Among the live-action Disney movies of the past decade, the action-fantasy genre seems to be the most popular. Movies such as "Tron: Legacy," "Prince of Persia" and, of course, the "Pirates of the Caribbean" series have all turned out to be the movies people just have to see. They're full of fun, action and adventure -- lovable stories that make most of us leave the theater feeling like we just went on an adventure of our own.

However, a lot of these movies suffer from a few plot holes, average or overused action and adventure elements and, overall, sometimes just not making too much sense. But are these movies still enjoyable? Of course. Disney's latest action-adventure flick, "John Carter," definitely takes its place among the rest of its kind, being a fun adventure with nice action and epic storytelling but still a few flaws.

The film is largely based on the character John Carter from a series of books written by Edgar Rice Burroughs in the early 1900s. "A Princess of Mars" was the first of the series, and it is the basis for the film. The story is about a Civil War veteran accidentally transported to Mars and soon becomes the Martians' war hero because of his enhanced strength and knowledge of battle.

One thing cleverly done in the movie adaptation is having Burroughs as a supporting character. Being Carter's nephew in his young adult years, the story is told through a journal written by Carter and read by Burroughs. This form of characterization based on the author of an original work has not been notably seen in any popular film adaptation, which makes Burroughs' character unique.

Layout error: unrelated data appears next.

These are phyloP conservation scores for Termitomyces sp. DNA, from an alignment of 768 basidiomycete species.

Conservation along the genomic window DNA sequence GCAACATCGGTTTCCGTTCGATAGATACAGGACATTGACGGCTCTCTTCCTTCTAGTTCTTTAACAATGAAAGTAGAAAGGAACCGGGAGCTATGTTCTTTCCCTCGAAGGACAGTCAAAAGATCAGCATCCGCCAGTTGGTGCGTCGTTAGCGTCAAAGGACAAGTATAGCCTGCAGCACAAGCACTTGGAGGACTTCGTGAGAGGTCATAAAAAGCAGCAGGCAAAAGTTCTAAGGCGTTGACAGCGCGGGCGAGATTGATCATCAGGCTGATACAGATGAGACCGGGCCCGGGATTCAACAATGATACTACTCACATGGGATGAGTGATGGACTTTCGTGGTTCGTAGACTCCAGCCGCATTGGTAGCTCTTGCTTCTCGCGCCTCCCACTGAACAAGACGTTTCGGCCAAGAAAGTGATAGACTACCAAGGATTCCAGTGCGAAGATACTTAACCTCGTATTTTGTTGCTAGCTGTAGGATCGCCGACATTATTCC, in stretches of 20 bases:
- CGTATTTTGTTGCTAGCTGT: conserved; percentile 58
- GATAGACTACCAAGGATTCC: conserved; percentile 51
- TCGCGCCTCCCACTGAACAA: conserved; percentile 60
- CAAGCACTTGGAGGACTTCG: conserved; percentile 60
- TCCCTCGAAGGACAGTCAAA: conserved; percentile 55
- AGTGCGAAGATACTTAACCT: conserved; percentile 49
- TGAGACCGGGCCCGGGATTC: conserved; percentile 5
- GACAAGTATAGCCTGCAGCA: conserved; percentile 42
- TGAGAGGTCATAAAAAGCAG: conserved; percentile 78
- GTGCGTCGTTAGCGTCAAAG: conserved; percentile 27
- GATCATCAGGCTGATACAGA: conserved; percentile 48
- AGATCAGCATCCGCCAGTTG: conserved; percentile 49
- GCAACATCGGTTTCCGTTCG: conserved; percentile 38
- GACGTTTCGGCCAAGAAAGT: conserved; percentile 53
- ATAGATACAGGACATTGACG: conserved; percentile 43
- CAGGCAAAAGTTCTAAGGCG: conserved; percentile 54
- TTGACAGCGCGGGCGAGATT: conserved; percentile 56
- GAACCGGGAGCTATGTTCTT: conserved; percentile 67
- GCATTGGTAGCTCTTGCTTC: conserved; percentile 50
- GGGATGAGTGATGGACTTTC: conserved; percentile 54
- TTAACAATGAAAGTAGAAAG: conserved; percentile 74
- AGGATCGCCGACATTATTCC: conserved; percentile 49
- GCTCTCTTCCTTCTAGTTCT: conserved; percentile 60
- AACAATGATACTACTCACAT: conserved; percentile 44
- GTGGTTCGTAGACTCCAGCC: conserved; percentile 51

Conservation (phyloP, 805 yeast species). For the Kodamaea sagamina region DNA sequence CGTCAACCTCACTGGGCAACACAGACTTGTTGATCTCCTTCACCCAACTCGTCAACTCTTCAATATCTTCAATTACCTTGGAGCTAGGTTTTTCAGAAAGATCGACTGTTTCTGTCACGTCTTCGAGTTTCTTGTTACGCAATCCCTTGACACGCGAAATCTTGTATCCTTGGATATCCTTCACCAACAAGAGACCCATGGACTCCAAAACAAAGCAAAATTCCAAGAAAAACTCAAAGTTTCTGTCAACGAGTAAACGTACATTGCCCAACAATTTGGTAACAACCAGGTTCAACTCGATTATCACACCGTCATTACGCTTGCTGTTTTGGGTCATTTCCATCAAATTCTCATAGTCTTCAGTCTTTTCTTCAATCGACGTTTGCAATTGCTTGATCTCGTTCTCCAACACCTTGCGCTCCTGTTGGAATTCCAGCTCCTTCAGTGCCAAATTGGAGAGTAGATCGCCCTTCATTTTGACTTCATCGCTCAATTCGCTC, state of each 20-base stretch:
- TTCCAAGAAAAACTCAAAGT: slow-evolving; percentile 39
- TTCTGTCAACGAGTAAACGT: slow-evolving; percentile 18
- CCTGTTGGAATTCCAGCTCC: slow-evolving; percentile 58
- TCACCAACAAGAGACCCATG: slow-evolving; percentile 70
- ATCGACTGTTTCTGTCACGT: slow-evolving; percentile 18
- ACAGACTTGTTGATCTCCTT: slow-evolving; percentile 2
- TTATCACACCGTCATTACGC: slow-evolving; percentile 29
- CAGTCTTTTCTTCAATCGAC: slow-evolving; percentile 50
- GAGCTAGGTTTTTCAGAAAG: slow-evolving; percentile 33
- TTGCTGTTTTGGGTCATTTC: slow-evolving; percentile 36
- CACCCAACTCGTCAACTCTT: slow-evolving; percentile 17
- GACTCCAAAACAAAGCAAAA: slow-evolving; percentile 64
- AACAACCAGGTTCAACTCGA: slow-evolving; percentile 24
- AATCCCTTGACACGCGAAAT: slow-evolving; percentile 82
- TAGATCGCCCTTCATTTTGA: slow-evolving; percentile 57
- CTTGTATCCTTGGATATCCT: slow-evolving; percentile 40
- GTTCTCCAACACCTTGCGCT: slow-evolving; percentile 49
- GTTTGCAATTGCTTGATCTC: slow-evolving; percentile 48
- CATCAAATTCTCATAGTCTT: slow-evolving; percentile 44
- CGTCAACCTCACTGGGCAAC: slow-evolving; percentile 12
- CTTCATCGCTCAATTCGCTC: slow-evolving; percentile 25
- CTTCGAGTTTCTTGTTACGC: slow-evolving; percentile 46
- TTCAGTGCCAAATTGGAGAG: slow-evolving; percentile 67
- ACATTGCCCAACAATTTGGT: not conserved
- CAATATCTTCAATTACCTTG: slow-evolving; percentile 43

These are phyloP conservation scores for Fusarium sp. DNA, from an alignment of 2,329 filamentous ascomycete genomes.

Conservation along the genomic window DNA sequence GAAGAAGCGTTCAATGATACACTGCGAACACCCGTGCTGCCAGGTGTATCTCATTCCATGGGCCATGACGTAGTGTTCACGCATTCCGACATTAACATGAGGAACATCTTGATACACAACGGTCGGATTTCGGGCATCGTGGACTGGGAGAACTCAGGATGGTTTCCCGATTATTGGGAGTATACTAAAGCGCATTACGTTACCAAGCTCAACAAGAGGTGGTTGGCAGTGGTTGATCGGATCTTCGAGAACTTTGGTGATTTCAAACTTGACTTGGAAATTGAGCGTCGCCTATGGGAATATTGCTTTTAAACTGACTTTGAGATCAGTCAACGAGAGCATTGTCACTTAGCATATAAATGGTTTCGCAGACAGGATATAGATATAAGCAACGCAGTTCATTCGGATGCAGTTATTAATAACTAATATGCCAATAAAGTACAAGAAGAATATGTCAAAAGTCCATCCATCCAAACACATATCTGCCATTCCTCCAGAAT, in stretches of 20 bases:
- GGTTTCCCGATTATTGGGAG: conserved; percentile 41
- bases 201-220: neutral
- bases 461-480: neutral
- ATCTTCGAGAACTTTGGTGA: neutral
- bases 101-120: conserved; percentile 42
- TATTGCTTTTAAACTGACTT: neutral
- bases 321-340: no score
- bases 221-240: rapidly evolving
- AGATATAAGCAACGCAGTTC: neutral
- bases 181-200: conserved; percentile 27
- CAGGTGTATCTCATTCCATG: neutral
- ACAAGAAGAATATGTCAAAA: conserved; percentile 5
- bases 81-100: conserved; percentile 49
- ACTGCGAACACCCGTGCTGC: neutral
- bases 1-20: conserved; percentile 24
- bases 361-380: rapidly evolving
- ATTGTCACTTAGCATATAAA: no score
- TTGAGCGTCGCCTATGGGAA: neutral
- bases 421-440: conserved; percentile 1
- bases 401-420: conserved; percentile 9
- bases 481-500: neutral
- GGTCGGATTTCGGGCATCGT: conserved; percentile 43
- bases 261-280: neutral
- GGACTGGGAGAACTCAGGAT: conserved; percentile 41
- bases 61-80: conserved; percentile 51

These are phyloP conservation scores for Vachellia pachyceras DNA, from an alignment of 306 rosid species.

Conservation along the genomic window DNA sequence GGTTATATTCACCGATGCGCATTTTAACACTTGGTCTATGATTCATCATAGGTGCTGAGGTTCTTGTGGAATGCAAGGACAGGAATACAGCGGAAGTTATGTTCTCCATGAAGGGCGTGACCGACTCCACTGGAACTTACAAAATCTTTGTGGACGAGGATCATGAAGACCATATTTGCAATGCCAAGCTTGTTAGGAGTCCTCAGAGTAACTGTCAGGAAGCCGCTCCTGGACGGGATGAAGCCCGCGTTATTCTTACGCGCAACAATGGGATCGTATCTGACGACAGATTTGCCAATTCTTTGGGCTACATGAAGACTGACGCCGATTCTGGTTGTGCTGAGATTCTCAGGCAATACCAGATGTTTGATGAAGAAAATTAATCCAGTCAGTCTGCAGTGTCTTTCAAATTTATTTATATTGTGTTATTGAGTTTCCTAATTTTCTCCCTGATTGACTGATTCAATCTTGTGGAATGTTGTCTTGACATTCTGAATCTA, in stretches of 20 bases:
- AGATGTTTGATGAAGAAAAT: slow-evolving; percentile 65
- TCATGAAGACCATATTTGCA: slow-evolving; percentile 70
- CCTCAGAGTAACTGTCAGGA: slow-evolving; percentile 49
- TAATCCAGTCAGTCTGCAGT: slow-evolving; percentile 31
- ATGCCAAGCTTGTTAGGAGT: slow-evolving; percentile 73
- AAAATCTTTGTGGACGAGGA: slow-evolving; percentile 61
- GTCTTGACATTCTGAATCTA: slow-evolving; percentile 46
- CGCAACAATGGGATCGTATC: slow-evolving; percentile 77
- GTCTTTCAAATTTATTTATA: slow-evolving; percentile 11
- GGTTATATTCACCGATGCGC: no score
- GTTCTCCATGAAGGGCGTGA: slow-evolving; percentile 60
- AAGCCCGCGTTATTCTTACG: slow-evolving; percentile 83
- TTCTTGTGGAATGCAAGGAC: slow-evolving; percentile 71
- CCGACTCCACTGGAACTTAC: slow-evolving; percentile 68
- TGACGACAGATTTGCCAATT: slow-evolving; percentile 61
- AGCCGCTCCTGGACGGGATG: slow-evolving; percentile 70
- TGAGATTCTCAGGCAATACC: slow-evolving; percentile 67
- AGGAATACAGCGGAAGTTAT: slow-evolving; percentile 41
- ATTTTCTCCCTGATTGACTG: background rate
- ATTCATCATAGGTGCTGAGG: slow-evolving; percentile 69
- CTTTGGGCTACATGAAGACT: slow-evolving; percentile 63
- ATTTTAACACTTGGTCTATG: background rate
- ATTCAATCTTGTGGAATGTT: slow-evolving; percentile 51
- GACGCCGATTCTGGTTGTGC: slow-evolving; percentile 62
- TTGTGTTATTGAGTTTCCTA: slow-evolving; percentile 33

Like other Disney films, "John Carter" definitely shows its strengths in its sci-fi action, plot and visuals, but most of all, the astounding design in the Martians' technology, such as their airships and weapons, as well as the Martian environment and world. It is unlike the typical designs seen in sci-fi movies, and is only comparable to the concept design for "Final Fantasy" video games. In fact, at times, it feels like watching a live-action "Final Fantasy" movie.

Also, the creation of the Martian people and culture is very well done. It is somewhat similar to our traditions and ideas, yet completely warped and new and it all still makes sense. Along with that, the writing is nicely done. It is, for the most part, well executed and original enough to keep audiences interested and unable to guess what's going to happen next. That's to be expected from the film's writer and director, Jason Stanton.

Most of the movie's problems came from its illogical and often unexplained concepts. The biggest and most bothersome is how there are humans on Mars. It is stated several times that Carter and the Martian people are the same species, and then never explains how or why.

A lot of other things go unexplained or poorly explained as well, like how Carter is able to understand the Martians' language or why Dejah Thoris, the human princess of Mars, doesn't understand a human handshake as a sign of trust but understands a kiss as a sign of love and other such things.

What makes Carter superior to the Martians is his strength. Because Mars is smaller than Earth, Mars has less gravity, therefore Carter's muscles are even stronger on Mars than Earth and he has the ability to jump far. This goes a little over the top in the movie, though, because over time, he is able to jump mammoth distances that just don't seem possible, even with the low gravity. Also, if gravity is such an important factor to the story, why isn't the rest of Mars' features? Why is Carter able to breathe on Mars when its atmosphere is very thin and has no oxygen? And why isn't Carter affected by the harsh temperatures? Again, these are only noticeable by astronomy geeks like me and can be overlooked considering it's just a sci-fi story.

"John Carter" is in no way a perfect movie, but its flaws don't affect the overall experience of the movie. "John Carter" is actually a great film to see while it's still in theaters and will give you the feeling that a great sci-fi movie should.

David Caya is a senior at Akron High School.


"John Carter"

Rated PG-13

3 stars (out of 4)